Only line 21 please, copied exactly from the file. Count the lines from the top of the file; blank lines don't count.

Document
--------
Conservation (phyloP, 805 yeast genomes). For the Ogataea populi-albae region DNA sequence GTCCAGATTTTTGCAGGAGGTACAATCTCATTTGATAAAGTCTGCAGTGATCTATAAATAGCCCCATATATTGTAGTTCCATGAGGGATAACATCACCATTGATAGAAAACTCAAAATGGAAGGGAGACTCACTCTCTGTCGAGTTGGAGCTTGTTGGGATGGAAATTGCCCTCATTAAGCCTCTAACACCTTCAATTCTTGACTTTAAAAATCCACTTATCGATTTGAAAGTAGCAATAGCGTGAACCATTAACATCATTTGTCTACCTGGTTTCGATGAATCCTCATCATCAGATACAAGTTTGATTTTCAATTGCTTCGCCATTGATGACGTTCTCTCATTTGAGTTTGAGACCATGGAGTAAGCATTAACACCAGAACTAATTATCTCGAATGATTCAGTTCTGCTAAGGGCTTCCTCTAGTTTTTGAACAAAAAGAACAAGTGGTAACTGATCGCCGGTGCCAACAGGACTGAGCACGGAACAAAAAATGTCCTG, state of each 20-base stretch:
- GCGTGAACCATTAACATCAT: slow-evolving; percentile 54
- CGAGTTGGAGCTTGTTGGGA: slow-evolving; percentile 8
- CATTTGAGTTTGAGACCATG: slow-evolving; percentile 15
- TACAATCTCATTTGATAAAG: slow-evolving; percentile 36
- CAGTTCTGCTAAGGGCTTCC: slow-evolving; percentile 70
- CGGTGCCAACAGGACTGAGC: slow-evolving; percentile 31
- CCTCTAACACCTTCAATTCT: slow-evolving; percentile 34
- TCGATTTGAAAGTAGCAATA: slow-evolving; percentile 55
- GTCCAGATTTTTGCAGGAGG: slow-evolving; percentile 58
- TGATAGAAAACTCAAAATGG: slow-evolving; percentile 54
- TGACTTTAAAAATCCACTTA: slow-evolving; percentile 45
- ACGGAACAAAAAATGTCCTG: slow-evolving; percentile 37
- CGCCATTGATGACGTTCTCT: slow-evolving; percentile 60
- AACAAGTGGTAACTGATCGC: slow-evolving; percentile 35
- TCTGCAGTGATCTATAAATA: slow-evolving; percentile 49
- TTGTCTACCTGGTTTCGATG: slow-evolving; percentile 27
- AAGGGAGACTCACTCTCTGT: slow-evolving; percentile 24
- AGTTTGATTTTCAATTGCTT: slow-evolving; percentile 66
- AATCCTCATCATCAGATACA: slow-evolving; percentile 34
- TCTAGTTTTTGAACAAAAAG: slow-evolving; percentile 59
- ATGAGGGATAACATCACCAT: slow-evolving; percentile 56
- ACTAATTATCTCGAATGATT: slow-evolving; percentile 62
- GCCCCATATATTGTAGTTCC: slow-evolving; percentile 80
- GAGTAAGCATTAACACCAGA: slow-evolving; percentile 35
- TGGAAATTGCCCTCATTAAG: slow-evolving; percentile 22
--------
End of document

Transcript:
- TCTAGTTTTTGAACAAAAAG: slow-evolving; percentile 59